Dreaming Of A Future That Cannot Be
by Sängerin

Zoe would catch herself, sometimes, sitting at her desk and staring into the middle distance. She would cradle a mug of tea, letting it warm her hands, while she thought about the future; about being fifty. These daydreams always involved small cottages, rose gardens and a peaceful existence.

It was a fantasy, of course. Not the idea of retirement -- she would be able to retire at fifty, like anyone else in a designated 'high stress' profession. Her pension would be generous, filtered through a number of dummy accounts. She would live under her final legend: using her own name, living as someone very much like the Zoe Reynolds she had once been, and yet not quite that Zoe. A different Zoe, one with a calmer life; a more average, usual, normal career behind her. New Scotland Yard detective was a typical choice -- the computer files were easily doctored, and key people could be ordered to 'remember' certain facts. By the time Zoe reached retirement age, even the incongruity of a woman senior in the upper ranks would have died a natural death.

None of that was the fantasy. Even the setting she saw in her head wasn't impossible. After twenty-five years of frenetic activity, of weekly and daily adrenaline surges and crashes, Zoe could see herself content in a rose garden. The cottage, too, so long as it was wired for Internet access and had indoor plumbing and good kitchen appliances. She'd thought about Hertfordshire or the Lake District, but the one was too close to London, and the other too far away. Just outside Oxford, perhaps, if that part of the world was still liveable in twenty years' time. On the banks of the river, within view of the spires. That was fantasy, but close enough to possibility not to be entirely ruled out.

The real fantasy was the person who hovered at the edges of her daydreams, sharing the cottage and the garden and her life. Because, of course, it was Tessa -- and that was the most ludicrous fantasy of all. Tess in a rose garden was laughable. Tessa -- of the sleek minimalist flat in the centre of London -- in an Oxfordshire cottage was preposterous. And Tessa as a permanent fixture in the life of anyone but herself was beyond comprehension.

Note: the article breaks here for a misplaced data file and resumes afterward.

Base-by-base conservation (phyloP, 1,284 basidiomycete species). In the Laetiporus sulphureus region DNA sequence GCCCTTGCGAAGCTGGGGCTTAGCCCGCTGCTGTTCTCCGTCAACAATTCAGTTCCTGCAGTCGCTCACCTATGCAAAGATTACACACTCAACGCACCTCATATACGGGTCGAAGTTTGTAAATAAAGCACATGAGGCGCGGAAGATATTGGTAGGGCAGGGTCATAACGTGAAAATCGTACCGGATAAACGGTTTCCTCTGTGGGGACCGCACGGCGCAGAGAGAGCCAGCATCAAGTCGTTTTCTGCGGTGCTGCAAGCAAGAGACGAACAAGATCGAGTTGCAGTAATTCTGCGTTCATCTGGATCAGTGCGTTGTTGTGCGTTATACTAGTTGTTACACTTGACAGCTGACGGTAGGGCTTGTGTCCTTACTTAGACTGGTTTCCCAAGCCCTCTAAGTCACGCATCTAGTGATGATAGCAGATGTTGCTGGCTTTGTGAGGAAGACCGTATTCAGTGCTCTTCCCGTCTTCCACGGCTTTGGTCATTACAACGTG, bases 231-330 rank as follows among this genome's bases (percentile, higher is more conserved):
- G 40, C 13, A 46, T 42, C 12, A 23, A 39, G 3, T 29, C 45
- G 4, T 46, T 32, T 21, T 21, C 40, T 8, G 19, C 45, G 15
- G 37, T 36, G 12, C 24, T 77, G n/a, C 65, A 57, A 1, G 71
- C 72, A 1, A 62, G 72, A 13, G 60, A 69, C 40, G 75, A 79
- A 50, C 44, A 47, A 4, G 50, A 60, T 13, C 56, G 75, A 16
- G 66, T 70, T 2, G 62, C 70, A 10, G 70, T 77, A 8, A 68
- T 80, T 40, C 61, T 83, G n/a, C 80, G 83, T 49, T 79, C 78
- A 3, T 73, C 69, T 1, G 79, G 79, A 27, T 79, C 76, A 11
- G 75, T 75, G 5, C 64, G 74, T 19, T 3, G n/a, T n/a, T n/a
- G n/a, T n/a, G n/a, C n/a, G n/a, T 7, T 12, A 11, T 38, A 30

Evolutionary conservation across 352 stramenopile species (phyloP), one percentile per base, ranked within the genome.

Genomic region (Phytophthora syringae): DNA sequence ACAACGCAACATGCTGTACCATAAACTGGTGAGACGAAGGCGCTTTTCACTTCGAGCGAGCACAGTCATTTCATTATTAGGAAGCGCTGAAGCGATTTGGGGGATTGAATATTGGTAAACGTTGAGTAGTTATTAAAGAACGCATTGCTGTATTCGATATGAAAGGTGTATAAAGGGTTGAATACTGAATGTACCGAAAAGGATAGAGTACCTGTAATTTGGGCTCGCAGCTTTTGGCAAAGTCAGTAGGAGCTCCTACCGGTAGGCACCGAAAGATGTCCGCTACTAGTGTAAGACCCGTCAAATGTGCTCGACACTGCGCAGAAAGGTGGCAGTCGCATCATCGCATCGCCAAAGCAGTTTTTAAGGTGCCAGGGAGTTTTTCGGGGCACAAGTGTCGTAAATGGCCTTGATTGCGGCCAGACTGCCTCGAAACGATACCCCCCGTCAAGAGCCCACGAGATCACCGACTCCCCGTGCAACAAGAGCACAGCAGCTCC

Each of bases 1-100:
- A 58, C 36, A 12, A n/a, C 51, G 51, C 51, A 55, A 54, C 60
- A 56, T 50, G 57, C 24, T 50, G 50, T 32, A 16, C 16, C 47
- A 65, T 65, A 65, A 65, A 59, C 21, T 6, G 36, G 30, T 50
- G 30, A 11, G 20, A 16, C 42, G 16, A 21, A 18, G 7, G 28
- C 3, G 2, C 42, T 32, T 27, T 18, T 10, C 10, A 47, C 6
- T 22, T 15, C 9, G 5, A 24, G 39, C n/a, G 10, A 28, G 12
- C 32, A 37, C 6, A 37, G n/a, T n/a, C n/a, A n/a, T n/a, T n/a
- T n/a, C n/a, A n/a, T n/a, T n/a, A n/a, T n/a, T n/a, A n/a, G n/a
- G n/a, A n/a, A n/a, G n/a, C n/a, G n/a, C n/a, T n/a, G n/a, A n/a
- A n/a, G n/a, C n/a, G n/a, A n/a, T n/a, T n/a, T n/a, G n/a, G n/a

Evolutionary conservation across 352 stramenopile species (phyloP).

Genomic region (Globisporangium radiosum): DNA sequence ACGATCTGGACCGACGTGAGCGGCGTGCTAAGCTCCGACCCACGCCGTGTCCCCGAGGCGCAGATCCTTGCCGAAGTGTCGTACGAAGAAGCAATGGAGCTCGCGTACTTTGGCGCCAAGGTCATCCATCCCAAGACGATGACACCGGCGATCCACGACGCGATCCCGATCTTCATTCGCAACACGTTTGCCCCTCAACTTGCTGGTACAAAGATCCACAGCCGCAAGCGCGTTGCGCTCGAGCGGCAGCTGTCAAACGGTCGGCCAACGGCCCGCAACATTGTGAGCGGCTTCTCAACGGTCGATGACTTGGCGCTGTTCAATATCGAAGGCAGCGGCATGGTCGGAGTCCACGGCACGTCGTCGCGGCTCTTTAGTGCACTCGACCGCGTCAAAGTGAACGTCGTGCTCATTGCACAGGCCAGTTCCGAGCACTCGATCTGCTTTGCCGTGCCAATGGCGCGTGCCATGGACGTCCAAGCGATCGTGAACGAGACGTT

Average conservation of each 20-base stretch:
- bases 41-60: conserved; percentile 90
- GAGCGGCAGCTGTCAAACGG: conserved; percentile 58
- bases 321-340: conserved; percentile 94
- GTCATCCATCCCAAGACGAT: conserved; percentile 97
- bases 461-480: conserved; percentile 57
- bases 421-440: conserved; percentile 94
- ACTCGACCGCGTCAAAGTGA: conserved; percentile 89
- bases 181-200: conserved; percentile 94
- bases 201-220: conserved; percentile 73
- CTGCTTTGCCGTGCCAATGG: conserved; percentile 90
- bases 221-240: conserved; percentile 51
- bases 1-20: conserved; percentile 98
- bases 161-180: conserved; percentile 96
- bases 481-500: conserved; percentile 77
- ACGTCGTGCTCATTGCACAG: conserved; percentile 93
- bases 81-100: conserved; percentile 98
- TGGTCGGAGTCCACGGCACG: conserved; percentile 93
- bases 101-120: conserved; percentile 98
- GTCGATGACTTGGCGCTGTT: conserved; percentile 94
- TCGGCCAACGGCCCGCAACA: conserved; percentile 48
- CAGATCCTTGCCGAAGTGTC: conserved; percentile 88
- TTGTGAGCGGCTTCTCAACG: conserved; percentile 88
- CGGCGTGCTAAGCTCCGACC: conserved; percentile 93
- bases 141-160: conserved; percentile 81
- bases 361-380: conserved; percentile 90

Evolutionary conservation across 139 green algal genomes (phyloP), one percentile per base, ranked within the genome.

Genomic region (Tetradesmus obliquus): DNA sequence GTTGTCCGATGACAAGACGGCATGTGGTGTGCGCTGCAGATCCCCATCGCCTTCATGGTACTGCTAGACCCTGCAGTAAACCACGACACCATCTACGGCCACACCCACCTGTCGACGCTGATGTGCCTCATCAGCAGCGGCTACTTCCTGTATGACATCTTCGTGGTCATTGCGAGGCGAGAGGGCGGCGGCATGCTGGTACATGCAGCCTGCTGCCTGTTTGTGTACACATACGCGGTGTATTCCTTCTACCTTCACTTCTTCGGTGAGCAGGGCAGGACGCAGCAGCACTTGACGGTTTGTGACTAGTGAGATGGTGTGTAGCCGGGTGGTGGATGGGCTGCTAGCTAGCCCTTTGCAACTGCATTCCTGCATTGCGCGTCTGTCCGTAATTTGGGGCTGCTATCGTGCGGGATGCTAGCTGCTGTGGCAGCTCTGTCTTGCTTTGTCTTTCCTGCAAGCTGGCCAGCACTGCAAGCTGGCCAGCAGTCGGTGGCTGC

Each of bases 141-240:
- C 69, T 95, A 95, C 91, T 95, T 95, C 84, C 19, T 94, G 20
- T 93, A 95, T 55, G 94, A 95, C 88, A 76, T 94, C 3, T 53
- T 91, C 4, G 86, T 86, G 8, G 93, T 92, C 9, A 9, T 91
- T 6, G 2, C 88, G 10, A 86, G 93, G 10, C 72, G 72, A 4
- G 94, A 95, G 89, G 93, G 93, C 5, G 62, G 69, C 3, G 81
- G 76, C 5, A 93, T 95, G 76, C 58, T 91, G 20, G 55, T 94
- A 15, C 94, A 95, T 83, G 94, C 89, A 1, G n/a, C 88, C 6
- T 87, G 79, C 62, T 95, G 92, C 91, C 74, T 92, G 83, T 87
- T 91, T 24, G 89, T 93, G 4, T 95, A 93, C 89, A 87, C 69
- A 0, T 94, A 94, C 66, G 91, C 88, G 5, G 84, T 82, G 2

Yet the image persisted for Zoe, even as she knew it was impossible. She told herself that there would be someone else, some day. Someone closer to her own age, less controlling, more committed. Someone willing not simply to kiss and caress and be physically loving, but to say the words 'I love you', and to mean it when it was said. Zoe reminded herself that she knew -- had always known -- that nothing with Tessa was ever permanent.

Zoe tried to re-imagine the future. Sometimes her efforts were a success: sometimes they were not. Tessa lingered, a ghostly presence in Zoe's imagination as she was in her life. Just as Tessa's departure from the Grid hadn't removed her Zoe's mind, her removal to Majorca made little difference. She was still there, the shadow on the edge of the impossible future. Zoe knew her fantasy was just that, in her heart no less than in her head. Her head found it just as hard to let go of the idea of a life with Tess as her heart did. And Zoe knew that until she reached that age and that cottage and its garden, its actual inhabitant or its quiet solitude, the dreams would remain the same.


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